The Tlingit people, who have lived on Admiralty Island and in southeast Alaska for centuries, have numerous stories about the importance of salmon.  One is “Shanyaak’ utlaax̱,” which, in English, translates to “Salmon Boy.” Versions of this story are told by other tribes across the Pacific Northwest. The  gist is that a boy is given a piece of salmon and, upon finding it has mold on it, spits it out in disgust. This breaks an important taboo. He is punished—some might say educated—by being turned into a salmon, which gives him an understanding of the sacrifice salmon make. When the boy, in the form of a salmon, returns to the river near his village, his father catches him. His mother cuts into his flesh and finds a copper ring that belonged to her son. She recognizes that the salmon is her child. The boy is brought back into his human form and eventually becomes a shaman able to communicate with salmon.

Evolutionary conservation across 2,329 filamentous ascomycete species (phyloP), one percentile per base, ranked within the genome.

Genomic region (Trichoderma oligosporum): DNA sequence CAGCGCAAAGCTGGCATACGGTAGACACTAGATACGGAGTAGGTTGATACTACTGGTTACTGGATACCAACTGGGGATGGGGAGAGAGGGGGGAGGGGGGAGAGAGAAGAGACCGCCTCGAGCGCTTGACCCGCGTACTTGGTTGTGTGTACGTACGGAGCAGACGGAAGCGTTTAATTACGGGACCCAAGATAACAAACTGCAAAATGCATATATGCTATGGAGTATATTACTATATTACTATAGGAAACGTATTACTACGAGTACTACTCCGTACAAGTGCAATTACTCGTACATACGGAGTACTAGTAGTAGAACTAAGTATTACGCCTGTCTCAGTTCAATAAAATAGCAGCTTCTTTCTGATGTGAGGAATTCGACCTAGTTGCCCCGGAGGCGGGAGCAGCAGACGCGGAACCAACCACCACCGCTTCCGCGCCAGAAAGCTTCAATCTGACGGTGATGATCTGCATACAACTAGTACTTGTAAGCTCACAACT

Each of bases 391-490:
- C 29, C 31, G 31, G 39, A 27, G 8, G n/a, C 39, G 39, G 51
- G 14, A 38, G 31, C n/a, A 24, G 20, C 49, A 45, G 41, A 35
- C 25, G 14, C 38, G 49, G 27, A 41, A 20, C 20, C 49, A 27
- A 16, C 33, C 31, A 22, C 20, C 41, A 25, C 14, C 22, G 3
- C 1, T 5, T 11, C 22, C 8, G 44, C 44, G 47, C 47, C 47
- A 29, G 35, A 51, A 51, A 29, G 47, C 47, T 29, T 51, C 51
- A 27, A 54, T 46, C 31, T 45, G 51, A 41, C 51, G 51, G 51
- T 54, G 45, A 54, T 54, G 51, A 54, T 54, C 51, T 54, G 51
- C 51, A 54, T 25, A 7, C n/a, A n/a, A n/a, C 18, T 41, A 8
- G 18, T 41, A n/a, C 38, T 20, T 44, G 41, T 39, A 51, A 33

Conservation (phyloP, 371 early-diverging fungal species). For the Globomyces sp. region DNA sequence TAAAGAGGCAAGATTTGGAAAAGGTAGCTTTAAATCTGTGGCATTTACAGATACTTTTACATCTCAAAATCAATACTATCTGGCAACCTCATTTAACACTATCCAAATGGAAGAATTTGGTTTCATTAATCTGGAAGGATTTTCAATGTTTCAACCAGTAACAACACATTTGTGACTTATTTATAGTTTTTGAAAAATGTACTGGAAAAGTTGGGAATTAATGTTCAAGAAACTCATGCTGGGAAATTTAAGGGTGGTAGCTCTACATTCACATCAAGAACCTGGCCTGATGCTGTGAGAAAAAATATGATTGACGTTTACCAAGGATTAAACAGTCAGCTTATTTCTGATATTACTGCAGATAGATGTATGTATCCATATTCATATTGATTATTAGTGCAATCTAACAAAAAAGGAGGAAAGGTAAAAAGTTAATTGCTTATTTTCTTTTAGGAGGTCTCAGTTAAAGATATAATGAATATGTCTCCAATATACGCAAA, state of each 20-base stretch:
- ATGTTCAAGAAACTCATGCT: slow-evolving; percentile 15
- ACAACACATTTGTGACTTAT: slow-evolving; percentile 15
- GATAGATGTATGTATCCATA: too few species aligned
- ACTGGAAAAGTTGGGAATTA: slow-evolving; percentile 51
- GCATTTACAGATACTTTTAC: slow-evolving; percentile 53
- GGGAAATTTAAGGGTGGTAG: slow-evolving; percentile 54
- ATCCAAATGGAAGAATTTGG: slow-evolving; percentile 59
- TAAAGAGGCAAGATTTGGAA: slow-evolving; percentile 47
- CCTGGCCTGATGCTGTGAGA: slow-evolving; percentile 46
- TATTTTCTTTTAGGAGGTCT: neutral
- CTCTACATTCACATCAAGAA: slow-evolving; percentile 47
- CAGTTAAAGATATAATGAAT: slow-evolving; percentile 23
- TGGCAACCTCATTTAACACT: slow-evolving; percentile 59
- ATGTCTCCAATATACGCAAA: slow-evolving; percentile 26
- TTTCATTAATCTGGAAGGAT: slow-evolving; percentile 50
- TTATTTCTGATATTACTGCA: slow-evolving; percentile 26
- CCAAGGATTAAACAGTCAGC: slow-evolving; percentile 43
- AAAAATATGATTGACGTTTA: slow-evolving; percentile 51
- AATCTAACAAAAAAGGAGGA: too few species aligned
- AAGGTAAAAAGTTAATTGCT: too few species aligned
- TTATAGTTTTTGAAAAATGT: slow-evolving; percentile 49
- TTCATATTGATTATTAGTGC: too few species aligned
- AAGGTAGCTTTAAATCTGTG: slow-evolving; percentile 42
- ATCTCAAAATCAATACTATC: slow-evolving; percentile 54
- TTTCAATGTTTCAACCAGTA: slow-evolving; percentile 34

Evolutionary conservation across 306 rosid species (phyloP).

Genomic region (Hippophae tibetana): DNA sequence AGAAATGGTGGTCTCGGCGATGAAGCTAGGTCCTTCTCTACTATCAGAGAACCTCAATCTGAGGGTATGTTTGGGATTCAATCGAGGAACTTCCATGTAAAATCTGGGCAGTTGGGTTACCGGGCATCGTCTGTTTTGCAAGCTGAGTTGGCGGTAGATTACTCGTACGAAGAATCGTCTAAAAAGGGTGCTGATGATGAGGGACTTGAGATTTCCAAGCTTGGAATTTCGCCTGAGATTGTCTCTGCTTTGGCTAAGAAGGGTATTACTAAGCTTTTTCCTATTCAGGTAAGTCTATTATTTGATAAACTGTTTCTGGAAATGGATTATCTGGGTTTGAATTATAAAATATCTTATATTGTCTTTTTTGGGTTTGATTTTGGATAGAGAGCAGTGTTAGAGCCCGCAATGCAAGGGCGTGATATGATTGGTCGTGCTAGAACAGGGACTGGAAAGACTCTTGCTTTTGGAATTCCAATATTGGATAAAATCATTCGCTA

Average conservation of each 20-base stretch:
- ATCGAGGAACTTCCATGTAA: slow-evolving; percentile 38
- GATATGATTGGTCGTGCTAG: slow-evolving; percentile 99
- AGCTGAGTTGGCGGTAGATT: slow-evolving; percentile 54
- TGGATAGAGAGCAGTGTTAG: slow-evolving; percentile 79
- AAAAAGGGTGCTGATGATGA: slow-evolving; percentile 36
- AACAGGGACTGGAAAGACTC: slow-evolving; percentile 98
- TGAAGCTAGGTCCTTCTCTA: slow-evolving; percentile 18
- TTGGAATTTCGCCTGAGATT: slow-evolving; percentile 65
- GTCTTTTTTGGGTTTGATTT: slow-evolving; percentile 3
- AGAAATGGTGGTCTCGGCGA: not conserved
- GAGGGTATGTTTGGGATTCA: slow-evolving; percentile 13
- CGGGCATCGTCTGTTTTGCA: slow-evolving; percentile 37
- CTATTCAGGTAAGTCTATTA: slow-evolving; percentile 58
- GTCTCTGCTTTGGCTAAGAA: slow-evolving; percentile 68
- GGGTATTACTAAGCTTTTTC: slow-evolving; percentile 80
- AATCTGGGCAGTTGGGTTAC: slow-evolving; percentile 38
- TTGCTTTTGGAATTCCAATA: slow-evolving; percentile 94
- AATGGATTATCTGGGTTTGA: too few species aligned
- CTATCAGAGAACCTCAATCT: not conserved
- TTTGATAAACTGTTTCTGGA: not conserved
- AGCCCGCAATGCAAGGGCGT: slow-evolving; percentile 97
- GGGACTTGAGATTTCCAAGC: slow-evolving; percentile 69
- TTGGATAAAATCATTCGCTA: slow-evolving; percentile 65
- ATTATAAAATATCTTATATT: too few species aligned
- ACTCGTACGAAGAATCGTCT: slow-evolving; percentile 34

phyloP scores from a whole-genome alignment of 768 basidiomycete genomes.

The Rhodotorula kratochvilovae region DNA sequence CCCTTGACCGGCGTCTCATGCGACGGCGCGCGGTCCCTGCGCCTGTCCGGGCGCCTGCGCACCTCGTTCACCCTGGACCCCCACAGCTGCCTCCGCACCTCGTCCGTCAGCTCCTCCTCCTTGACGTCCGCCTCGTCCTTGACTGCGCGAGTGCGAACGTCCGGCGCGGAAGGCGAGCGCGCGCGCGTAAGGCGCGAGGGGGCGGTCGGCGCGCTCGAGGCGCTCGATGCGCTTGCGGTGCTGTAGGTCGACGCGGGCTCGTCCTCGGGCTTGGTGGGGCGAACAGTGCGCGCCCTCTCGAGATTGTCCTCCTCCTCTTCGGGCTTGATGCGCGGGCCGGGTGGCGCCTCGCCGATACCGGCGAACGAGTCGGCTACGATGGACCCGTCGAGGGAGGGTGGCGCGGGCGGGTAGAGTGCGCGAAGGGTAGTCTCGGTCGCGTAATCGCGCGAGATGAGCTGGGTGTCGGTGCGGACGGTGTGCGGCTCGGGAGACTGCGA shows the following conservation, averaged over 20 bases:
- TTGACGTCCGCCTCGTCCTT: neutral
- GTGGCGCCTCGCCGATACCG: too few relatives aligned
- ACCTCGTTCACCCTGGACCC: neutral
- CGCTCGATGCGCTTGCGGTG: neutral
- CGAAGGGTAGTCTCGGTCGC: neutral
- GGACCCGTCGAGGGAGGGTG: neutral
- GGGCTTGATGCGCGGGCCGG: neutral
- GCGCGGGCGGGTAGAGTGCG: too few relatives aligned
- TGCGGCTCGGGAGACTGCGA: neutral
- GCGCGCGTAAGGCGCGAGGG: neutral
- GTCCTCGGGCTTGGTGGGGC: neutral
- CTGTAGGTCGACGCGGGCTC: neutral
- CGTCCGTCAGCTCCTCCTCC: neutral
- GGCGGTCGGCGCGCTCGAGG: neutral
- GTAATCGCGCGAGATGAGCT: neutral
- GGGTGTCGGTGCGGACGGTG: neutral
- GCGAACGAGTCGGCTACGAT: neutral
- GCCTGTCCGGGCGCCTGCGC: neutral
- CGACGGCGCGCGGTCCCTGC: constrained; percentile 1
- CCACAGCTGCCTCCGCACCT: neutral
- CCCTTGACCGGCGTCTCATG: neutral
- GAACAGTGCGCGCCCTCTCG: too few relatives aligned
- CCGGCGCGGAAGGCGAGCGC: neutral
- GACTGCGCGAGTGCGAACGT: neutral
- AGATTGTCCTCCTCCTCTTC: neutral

Salmon have been a mainstay for Alaska Native people for centuries. Here, a participant in the Celebration 2022 Parade in full regalia and an ornate mask walks in a procession on the final day of the event held every two years in Juneau. Celebration is one of the largest gatherings of southeast Alaska Native people, at times including 2,000 dancers as part of the ceremonies. (Photo: Christopher S. Miller Ð csmphotos.com)